• Computerized Tomography (CT)
  • Magnetic Resonance Imaging (MRI)
  • Electroencephalogram (EEG)
  • Chromosome Karyotyping
  • Spinal taps
  • Electromyography (EMG)
  • Muscle Biopsy

My Girl...
My Girl...

Treatment of Hypotonia

Treatment, as with any condition, depends on the severity and overall underlying cause. For now, my daughter receives Physical and Speech Therapy until the Neurologist defines a better treatment. Whatever the reason, whatever the severity, your child is not a 'special needs' child due to Hypotonia.

Your child is truly special...with needs.

Comments

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    • Holly Loesch profile image

      Holly Loesch 

      5 years ago from Atlanta, Georgia

      A mother knows best and you are right on. I am an MD and surgeon. Resigned from private practice to work with my son whom has had this since birth. I had to push to get an evaluation for developmental delay through the pediatrician just after he turned one year. I made the diagnosis as most parents have to. He has had PT, OT since. Cognitively these children are highly intelligent. He is now 5 1/2 and doing very well with continuous work. Core is key. Horse back riding, swimming, yoga for children are great for core. I used a vestibular listening series through the OT which made a huge difference for him with his fine motor skills. His intrinsic hand muscles have gotten much stronger with specific work. The toughest part is the psychological side as I seem to be struggling with helping him with frustration, patience, never giving up in light of this condition. Life long work for this tough condition. The effort does pay off.

    • PaulaHenry1 profile imageAUTHOR

      PaulaHenry1 

      5 years ago from America

      Personally no I don't. However, I have seen really good results with these.Core stability is key when dealing with this so your friend is right. And of course safety is an issue so this strap is great from self-harm. Thanks for commenting and best of luck w/ your g-baby!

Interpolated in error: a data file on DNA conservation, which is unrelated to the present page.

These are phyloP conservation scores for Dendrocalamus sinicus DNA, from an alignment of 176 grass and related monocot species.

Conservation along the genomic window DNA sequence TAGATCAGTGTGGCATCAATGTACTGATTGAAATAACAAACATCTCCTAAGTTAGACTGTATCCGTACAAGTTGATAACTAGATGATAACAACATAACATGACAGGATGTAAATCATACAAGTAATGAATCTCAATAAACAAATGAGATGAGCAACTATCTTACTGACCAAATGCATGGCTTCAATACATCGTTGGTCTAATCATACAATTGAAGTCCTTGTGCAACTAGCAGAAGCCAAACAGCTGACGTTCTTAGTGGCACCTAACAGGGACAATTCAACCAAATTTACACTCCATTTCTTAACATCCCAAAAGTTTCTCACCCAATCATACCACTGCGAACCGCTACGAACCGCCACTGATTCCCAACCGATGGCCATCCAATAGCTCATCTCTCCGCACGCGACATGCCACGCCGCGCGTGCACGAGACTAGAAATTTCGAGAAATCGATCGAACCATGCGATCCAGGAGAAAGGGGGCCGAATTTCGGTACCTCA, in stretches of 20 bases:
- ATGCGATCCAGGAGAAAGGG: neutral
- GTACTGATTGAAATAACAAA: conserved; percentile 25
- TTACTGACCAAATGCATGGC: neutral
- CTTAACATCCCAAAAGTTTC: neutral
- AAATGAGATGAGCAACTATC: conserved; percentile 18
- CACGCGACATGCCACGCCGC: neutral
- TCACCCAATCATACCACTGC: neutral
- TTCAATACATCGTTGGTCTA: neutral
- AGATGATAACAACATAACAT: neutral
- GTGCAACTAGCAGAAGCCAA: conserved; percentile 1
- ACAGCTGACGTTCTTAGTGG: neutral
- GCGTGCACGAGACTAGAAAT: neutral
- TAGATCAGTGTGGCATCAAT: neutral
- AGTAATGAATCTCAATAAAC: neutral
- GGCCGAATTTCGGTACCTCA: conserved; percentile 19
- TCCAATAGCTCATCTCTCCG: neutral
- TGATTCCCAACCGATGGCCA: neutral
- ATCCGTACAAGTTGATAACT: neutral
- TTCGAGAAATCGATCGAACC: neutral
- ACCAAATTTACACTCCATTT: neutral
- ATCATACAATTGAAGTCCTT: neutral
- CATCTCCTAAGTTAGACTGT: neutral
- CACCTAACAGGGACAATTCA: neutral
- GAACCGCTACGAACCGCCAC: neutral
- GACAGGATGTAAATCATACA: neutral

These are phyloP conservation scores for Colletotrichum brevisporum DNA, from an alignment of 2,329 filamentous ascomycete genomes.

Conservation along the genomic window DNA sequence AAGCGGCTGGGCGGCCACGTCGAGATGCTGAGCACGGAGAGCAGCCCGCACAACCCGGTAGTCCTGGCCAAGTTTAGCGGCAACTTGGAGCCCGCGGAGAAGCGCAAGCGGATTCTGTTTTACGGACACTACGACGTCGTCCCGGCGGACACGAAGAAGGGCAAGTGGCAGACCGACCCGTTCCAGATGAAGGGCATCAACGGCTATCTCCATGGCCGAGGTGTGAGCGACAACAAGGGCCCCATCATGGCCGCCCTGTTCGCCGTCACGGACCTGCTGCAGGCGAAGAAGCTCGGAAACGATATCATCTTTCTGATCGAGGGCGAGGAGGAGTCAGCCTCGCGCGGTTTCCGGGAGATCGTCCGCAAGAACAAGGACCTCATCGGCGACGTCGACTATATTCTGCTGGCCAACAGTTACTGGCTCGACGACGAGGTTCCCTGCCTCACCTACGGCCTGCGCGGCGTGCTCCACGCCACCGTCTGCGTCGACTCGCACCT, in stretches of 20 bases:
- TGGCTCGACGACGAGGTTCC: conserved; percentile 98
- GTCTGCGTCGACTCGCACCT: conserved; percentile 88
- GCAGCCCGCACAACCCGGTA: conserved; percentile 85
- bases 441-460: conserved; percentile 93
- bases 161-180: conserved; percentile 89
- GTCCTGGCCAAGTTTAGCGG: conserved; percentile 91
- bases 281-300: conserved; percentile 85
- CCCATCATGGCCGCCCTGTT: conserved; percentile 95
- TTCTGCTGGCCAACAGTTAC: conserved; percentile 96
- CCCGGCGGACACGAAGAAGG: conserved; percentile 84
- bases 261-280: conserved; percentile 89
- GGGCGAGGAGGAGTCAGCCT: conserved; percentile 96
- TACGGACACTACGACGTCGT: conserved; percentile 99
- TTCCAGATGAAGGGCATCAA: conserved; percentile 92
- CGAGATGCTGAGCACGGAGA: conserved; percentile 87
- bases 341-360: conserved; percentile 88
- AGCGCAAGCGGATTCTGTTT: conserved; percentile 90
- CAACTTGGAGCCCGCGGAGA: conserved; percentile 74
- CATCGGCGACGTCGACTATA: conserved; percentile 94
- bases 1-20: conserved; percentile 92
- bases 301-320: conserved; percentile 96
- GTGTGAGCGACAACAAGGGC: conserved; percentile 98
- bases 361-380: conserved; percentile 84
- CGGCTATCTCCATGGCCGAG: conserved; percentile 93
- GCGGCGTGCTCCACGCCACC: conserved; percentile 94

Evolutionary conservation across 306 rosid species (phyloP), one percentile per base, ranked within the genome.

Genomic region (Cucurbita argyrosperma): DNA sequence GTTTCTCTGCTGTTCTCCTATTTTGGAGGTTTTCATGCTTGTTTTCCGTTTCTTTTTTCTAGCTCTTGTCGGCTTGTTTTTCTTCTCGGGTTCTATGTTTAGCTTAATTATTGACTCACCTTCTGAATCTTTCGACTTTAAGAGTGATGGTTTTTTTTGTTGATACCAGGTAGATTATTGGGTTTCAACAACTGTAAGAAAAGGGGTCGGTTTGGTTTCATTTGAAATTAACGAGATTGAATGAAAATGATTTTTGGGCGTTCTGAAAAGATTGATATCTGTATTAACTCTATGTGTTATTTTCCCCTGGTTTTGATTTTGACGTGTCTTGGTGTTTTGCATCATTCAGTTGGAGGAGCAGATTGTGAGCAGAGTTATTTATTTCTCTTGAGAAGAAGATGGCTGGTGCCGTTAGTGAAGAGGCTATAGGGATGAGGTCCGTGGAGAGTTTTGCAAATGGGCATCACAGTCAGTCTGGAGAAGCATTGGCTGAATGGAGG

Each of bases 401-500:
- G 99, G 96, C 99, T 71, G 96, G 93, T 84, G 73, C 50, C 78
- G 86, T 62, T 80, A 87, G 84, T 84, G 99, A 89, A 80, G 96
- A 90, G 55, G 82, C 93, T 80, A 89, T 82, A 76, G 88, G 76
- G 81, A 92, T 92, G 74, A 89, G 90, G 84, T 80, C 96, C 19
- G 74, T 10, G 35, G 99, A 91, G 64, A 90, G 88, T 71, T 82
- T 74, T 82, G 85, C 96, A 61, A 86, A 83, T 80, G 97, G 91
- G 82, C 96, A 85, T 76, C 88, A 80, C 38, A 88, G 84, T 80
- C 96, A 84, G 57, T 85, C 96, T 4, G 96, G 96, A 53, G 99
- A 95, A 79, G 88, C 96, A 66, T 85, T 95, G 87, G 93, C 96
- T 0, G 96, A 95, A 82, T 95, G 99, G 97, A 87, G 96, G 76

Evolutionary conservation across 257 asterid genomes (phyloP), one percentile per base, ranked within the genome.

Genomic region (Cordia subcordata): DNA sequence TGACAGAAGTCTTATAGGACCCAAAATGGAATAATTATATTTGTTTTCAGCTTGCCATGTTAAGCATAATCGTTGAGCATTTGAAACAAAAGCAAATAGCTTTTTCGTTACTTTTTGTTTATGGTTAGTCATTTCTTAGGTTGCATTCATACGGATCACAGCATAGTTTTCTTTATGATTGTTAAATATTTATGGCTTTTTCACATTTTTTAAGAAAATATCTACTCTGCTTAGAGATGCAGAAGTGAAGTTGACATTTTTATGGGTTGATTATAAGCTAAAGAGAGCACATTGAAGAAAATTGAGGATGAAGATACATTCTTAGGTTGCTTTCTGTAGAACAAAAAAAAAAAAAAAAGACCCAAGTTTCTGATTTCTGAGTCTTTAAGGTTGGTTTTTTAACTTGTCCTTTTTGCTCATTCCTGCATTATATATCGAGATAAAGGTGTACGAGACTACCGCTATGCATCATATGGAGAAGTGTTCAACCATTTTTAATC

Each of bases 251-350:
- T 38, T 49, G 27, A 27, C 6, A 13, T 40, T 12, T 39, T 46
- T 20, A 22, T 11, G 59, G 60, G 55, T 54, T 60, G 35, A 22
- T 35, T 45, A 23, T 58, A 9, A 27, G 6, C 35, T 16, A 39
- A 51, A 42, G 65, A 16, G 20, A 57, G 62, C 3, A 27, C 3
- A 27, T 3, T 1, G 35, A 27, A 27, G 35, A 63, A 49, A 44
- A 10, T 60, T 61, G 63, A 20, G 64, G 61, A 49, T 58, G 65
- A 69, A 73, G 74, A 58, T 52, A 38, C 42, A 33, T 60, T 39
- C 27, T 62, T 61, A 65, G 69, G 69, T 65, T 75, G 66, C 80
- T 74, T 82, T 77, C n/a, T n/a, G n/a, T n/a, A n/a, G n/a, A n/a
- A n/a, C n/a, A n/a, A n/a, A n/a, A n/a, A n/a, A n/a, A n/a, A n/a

• profile image

      dianafortune@gmail.com 

      5 years ago

      Hi Paula, just starting this journey with grandchild of 11 months. His mum has diagnosed hypermobility syndrome.

      Pending help have just invested in a "Happy strap 'which has made an enormous difference, at meals he doesn't rock and act like a moving target, and doesn't flail hands/trunk and feet when wearing it. A physio friend says its because it improves his core stability. Do you have any experience of this?

    • profile image

      nicci 

      5 years ago

      Thank you so much for this. I am in tears because my son has been seeing his doctor for months now and no one has mentioned this but he has the obvious symptoms- poor speech, trouble feeding, extremely difficult bowel movements, low muscle tone, he's tiny, and he can't walk yet at 18 months. I am definitely bringing this up with his doctor.

    • profile image

      gmab120900 

      6 years ago

      grandson just diagnosed with this! never heard of this thanks sooooo much!!

    • EuroCafeAuLait profile image

      Anastasia Kingsley 

      6 years ago from Croatia, Europe

      Hi Paulahenry1, I bookmarked this and will be referring to it often. My girlfriend's youngest son has Hyptomia - it's the first time I've ever heard of it. You gave so many great examples, videos and photos. Voted up and awesome. And your daughter is as sweet as can be. :)

    • flowers00 profile image

      flowers00 

      7 years ago from london

      hi i hope everything goes well x my daughter too has hypotonia and sees a physiotherapist you can read about it on my hub page x the physio will be good because it teaches them how to cope with it my daughter is 2 and a half and only started walking around 2 months ago x its very hard not to compare them toother children but it is good to sometimes but remember all children do things differently and at different ages x wish you the best and your children xx